The unprecedented effects of the coronavirus (COVID-19) pandemic has affected state and local governments in many ways, including if, or how, they can reform their standard operations in a manner that ensures the safety and wellbeing of the public, staff, and its members. One concern is ensuring compliance with open meeting laws. In Massachusetts, “public bodies” are required under Section 20 of Chapter 30A of the General Laws to hold all meetings of such public body open to the public.1 Furthermore, subsection (d) requires that at least a quorum of the public body be physically present at the meeting location, even if remote participation has been authorized in accordance with Section 20.2
Governor Baker, on March 12th, issued an order relieving public bodies from the requirements of Section 20 as it relates to hosting meetings in public and establishing a physical quorum at the meeting location.3 Such relief, however, comes with an alternative requirement that the public body must ensure public access to its deliberations through “adequate, alternative means.” “Adequate, alternative means” are “measures that provide transparency and permit timely and effective public access to the deliberations of the public body.”4 Examples referenced by the Governor’s order include audio or video teleconferencing through telephone, internet or satellite technology that enable the public to “clearly follow the proceedings of the public body while those activities are occurring.”5
The method chosen by the public body must also allow for active, real-time participation by members of the public whenever such participation is required under general or special law or regulation (or, with respect to cities and towns, by local ordinance or by-law). Additionally, whatever method is chosen must be freely accessible without any subscription, toll or similar charge to the public.6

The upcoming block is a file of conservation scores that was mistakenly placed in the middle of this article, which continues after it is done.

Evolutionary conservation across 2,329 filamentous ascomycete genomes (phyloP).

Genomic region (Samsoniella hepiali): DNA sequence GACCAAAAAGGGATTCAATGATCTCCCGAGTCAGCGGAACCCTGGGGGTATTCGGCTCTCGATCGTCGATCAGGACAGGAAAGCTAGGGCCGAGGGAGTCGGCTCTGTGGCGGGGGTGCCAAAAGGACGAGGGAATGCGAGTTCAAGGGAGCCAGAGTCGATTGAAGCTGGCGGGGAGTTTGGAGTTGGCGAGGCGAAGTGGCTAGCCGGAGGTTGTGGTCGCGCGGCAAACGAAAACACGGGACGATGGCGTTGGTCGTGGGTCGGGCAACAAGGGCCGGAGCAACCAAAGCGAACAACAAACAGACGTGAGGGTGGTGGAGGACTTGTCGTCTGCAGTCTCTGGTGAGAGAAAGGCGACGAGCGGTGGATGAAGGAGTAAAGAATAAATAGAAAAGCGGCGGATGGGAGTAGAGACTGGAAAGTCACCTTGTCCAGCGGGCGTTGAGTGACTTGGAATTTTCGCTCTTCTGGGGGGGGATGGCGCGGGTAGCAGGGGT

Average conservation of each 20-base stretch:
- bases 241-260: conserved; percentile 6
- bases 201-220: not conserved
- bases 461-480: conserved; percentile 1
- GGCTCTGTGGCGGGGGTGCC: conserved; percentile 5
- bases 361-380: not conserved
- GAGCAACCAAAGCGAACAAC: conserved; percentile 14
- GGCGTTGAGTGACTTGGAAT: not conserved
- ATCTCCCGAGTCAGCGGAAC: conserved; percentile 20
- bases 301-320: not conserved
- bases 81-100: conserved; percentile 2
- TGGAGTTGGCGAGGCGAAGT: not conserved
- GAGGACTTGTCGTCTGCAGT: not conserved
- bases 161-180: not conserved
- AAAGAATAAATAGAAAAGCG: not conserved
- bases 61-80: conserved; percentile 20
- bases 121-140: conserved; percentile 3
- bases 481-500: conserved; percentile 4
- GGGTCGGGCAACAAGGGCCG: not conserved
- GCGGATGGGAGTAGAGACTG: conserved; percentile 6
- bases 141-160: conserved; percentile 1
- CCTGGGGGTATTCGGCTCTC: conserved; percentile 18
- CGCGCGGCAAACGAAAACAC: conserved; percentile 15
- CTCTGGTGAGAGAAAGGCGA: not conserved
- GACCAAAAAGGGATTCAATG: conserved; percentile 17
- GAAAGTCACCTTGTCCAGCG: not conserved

When economic hardship, despite its best efforts, prohibits a municipal public body from providing alternative means of public access where the public can follow the proceedings in real time, the public body may instead post a full and complete transcript, recording, or other comprehensive record of its proceedings on its municipal website. Such exception does not apply, however, to meetings that require allowance for active participation by members of the public as described in the paragraph above.
Ensuring continuity of government operations remains a priority across the country. Other states have taken, or will likely take, similar actions to relieve their bodies of open meeting law compliance as the virus spreads. Your regular Locke Lord contact and the authors of this article would be happy to help you navigate compliance with open meeting laws as they continue to evolve based on current events.
Please visit our COVID-19 Resource Center often for up-to-date information to help you stay informed of the legal issues related to COVID-19.
1 MASS. GEN. LAWS ch. 30A, § 20(a)
2 Id. at §20(d).
3 Mass. Exec. Order Suspending Certain Provisions of the Open Meeting Law, G.L. c. 30A, § 20 (March 12, 2020), https://www.mass.gov/doc/open-meeting-law-order-march-12-2020/download.
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